Disney could soon find itself engaged in a two-front battle with local governments.
The Anaheim City Council has raised a proposal on whether to add a 2% tax onto tickets at large venues and theme parks, most notably Disneyland and California Adventures.
Proponents say the tax could raise another $82 million per year for the city, which would be used to build a second public pool, restore seven-day library services, construct a senior center or hire more police and firefighters.
The proposed tax comes as Anaheim currently plans to balance the city’s budget for the next few years using borrowed money.
Councilman Jose Moreno has been trying to convince the council to consider this for years, but has been stymied by the mayor. She resigned in May, though, which allowed him to put the measure on the agenda.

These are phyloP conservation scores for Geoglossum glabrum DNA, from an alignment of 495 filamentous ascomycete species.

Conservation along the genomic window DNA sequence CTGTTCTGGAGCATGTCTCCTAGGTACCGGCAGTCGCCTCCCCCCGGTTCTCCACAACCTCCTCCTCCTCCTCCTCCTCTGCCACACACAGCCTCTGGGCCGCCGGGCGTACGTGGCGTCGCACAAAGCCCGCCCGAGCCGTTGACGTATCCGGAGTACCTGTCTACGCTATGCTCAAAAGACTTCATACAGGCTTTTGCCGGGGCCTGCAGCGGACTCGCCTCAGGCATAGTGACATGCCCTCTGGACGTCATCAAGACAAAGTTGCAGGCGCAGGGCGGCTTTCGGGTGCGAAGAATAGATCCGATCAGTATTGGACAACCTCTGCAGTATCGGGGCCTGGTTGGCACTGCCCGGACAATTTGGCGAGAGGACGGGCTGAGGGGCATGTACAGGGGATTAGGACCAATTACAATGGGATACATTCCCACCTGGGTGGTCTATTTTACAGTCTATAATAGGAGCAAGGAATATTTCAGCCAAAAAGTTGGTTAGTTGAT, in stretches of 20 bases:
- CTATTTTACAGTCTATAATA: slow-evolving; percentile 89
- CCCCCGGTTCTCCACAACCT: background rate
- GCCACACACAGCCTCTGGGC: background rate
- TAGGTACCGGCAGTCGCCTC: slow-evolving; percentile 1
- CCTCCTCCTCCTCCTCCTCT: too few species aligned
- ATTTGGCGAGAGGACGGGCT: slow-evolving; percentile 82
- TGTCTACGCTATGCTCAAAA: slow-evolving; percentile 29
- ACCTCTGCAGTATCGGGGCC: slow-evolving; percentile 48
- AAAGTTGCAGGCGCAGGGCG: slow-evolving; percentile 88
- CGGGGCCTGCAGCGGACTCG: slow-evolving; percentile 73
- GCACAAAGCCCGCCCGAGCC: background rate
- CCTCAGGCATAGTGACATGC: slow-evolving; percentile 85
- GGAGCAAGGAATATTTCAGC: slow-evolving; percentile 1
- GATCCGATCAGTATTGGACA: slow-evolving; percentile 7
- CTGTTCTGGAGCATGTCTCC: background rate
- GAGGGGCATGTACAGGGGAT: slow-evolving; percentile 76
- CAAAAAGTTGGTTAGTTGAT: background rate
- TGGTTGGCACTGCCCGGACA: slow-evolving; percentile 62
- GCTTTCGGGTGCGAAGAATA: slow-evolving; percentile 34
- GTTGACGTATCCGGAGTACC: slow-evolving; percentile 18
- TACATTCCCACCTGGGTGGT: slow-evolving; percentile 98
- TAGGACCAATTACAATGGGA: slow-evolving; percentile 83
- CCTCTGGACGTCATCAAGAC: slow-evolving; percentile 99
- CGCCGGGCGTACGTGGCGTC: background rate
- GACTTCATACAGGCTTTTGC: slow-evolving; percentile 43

It still faces an uphill battle. Five of six council members must vote for the measure, and even if it passes that hurdle, it will need to be approved by voters in the next election.
Should it pass, the measure could add a few dollars onto each Disneyland ticket, which currently run as high as $164.
The potential issue with the Anaheim City Council, of course, pales in comparison to the company’s government issues in Florida, where Gov. DeSantis has targeted the company since it voiced opposition o the state’s “Don’t Say Gay” bill. The Florida legislature passed a bill that could strip Disney of special privileges that for the last half-century have granted the company a measure of quasi-governmental authority over a giant tract of land that includes Disney World and other Disney properties.
Disney, meanwhile, has delayed the transfer of 2,000 high-paying jobs to the state.
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